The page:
Out of Position

Playing a player out of position isn’t developing them it’s hurting them.

Playing a player out of position and giving them no support, instruction, or guidance could arguably be one of the biggest disservices a coach can do.

I’ll never forget a conversation I had with a hockey mom and dad about their child.

“Johnny is a natural center, I’m really pleased with his play and development,” I said.

“Funny you should say that, he was told last season that he wasn’t a center, they had him on the wing all year,” they replied.

The player in question played Atom AAA the year before.

Could you imagine telling a kid in Atom that they couldn’t play that position?

First of all, I’m all for experimentation and at early levels every kid should experience and be taught both forward and defensive positions. Obviously, there’s a feeling out process that goes along with that, but that’s a hell of a lot different than burying a kid in the lineup or typecasting a kid.

Shouldn’t each player experience success within their position. I’m not talking points here, I’m talking overall success and development.

I couldn’t believe what I was hearing from those hockey parents.

The stories are well documented throughout the hockey world and it’s history of players moving positions and having success, but those stories only happen under the right circumstances or environment. Perhaps we have to give some coaches a break, due in large part to being told where to play the the player. This happens more and more at the Major Junior ranks with NHL organizations dictating what they need from the player at the next level. Nevertheless, to bury a kid playing at the U-15 or U-18 level on the wing or through the middle, or on the left or right side for the sake of reinventing the wheel or trying to make them a “top scorer” or an offensive transitional defenceman is absurd really.

“Oh it’s what’s best for the team.”

What about the player?

What about the players development?

What’s best for the player, especially if they are being played out of position?

Sadly in many cases it all comes back wins and losses, not development.

Could you imagine playing a natural center on the wing or vice versa, I can’t, but it happens all the time.

When players play out of position they look lost and it’s not hard to tell they’re lost by their style of play.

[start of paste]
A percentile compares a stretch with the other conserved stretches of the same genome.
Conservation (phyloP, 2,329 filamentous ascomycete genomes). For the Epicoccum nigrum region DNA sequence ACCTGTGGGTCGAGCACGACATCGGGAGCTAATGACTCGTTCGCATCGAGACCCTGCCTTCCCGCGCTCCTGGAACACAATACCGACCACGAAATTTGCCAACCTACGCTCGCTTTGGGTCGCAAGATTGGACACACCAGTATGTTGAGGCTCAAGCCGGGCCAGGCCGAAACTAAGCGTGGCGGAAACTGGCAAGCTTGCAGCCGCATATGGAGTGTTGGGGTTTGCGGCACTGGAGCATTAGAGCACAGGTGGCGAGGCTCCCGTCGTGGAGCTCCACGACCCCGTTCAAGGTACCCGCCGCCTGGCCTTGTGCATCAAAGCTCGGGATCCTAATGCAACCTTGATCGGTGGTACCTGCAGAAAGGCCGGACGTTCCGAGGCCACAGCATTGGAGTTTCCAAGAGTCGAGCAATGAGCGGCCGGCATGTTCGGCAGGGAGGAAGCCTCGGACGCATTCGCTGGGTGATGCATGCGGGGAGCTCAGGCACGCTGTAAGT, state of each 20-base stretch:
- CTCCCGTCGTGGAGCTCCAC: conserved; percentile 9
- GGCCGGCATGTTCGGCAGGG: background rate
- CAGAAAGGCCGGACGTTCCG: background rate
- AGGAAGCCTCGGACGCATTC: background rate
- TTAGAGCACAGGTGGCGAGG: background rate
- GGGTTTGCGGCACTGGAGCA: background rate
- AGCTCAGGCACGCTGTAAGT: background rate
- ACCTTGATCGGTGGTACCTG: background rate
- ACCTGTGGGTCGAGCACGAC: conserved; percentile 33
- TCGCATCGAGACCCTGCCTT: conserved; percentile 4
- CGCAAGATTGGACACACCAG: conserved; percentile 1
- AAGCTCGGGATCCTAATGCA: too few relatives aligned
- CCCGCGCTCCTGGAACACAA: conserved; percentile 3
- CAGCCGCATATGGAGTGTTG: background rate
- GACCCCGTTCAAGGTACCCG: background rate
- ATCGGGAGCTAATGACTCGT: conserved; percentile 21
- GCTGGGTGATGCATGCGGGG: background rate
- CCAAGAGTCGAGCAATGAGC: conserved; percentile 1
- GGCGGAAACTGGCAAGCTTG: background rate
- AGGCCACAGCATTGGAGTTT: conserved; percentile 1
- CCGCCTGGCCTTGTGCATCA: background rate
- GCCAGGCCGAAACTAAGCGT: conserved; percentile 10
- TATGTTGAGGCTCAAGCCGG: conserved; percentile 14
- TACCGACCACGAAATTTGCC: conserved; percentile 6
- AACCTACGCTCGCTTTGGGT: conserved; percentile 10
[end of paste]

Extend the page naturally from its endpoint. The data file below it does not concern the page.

“Oh by the way we want you to play this position this year, it’s the best option for you.”

No it’s not, it’s the best option for the coach and perhaps organization.

Converting a player’s position takes time, it takes support, it takes patience, it takes buy in, but more importantly it better be happening for all the right reasons.

Every coach is entitled to juggle

their lines, but to play a player out of position is just plain wrong on so many levels.

Experimentation is one thing, line juggling is fine as well, that’s the coaches discretion, but leaving the player in that situation and perhaps floundering in that position for the entire season is truly perplexing.

Over the course of my journey in scouting, I’ve witnessed players that are played out of position all of the time, it’s really unfortunate to see, because you don’t get to see the player in their true element, you see their potential, but that’s about it.

“We discussed it and for the sake of the player and their chances to play at the next level we thought a move to the position in question would be what’s best.”

Do you think that is being said to young players and their families?

I highly doubt it.

This is not about the versatility of the player or coaching genius, this is about setting up the player to have success, not failure.

For all the players out there playing out of position, try to make the best of it, work hard, talk to your teammates, but more importantly talk to your coaches. Ask them the tough questions, make sure they are providing the guidance, instruction and support you need.

You might be playing out of position and everyone knows it, keep working through it, hopefully you won’t be put in that situation for very much longer.

Keep the faith, hopefully someone will recognize where you should be playing and provide you with an opportunity:

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